Re: Pinpoint flashes
Tue, 16 Jul 1996 11:16:36 -0400

On July 15, Larry Klaes reported he and his wife had 

>>>>> multiple STATIONARY PINPOINT lights flash quickly on and then off (<1
sec each) in the immediate vacinity of the Big Dipper (one near the end of
the handle, one inside the bowl)  There were 3-4 distinct "blips" (one MAY
have been a short meteor), all of which occured in the 10 minute span from
2240-2250 PDT.  The "blips" were brighter than the surrounding "dipper stars"
at their max.  The light ranged from clean white to a "peachy" off-white.
 This was a REALLY unusual looking display. <<<<<

Responding in a note posted later that day, Jim Varney indicated he had done
a check and found that:

>>>>>Only one satellite during this time period traversed from the handle
through the bowl, and that was MOS 1 (17527, 87- 18A).  MOS 1 traversed this
region of sky as described from 2248 to 2254.<<<<<  

He added further that:

>>>>>MOS 1 has been reported as flashing but only at 5th magnitude.  However,
it is possible that glints could have been seen. <<<<<

I plead guilty to being the newcomer Walter Nissen quoted recently asking him
to suggest a  "TOP 10" list and, being new, I have been very reluctant to
jump "into the fray" - so this is my first post to SeeSat.  But MOS 1 has
been one of the satellites I have been observing regularly since joining the
SeeSat-l list a bit over a month ago.  One night I was out looking for Resurs
1-3 r and accidentally stumbled upon what later turned out to be MOS 1.  In a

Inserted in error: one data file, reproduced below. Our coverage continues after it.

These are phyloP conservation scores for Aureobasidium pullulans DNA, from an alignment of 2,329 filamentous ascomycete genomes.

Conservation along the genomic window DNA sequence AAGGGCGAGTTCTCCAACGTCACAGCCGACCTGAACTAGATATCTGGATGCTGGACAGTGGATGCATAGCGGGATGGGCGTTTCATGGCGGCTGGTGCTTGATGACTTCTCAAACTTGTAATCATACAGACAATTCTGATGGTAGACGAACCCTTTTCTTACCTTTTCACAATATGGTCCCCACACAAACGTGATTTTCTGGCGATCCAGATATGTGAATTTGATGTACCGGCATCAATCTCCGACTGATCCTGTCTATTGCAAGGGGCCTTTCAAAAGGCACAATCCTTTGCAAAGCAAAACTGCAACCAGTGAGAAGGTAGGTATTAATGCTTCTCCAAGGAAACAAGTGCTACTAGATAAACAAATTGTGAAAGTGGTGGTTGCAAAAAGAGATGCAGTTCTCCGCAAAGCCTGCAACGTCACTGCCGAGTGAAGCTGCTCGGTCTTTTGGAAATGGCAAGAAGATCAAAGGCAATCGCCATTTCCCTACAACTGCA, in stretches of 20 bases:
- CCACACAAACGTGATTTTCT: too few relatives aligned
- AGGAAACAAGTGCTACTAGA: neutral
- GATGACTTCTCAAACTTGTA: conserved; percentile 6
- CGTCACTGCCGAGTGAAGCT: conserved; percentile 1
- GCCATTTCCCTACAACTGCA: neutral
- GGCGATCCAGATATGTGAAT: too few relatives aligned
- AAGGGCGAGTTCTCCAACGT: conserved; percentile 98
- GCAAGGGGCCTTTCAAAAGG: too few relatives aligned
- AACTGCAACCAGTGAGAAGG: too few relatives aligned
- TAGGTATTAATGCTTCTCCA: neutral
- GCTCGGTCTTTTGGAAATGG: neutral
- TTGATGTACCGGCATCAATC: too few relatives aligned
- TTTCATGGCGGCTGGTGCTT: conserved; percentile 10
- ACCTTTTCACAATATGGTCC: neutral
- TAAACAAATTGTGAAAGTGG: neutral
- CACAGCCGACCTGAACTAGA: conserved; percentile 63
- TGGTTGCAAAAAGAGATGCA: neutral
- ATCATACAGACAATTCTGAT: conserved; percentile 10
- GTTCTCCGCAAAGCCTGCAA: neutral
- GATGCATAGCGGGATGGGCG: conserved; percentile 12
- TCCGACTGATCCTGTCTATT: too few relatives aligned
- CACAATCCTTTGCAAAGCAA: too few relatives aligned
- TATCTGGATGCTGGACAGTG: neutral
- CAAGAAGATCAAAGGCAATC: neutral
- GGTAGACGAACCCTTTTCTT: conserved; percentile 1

note I sent at the time to an AOL friend and SeeSat veteran (who had in fact
"introduced me" to SeeSat and the VSOHP to my attention), I described MOS 1
as "one weird satellite."  I further suggested it put on the kind of show
that no newcomer should have to confront right off the bat, at least not when
it comes to considering getting involved in timing falsh pattern goes.

Since discovering MOS 1, I found it passes over my house in the suburbs of
Washington DC every night sometime after 10 pm EDT (it rises a little later
each night), traveling slightly retrograde from south to north.  It appears
out from the Earth's shadow in the constellation Ophiuchus and soon achieves
what I "guesstimate" to be mag. 2.5 or so (possibly brighter).  It remains
naked eye for about 8 seconds and then dims to mag 5 or dimmer (usually
requiring binoculars to follow it).  It remains binocular for about 20
seconds (making it very hard to follow if one misses its first appearance).
 That cycle then repeats.  

During the dim parts of its pass, I've noted regular rapid glints reaching
perhaps mag 3.5 to 4.   It seems to me that the glinting becames more visible
past maximum elevation (after it crosses into the northern sky) and, on
occasion, as it traveled through the vicinity of the two Dipper's, several
very bright glints would occur- perhaps reaching that peak mag 2.+ it
achieves earlier in its pass.  

Then, again, I am new to all of this and these are still "guesstimates."

Inexperience aside, however, I have seen MOS 1 enough times  by now to
suspect that, while it won't explain all of the pinpoint flashes Larry and
his wife observed during the 10 minutes he mentions, it may well be
responsible for one or two of them.

Jim Cook (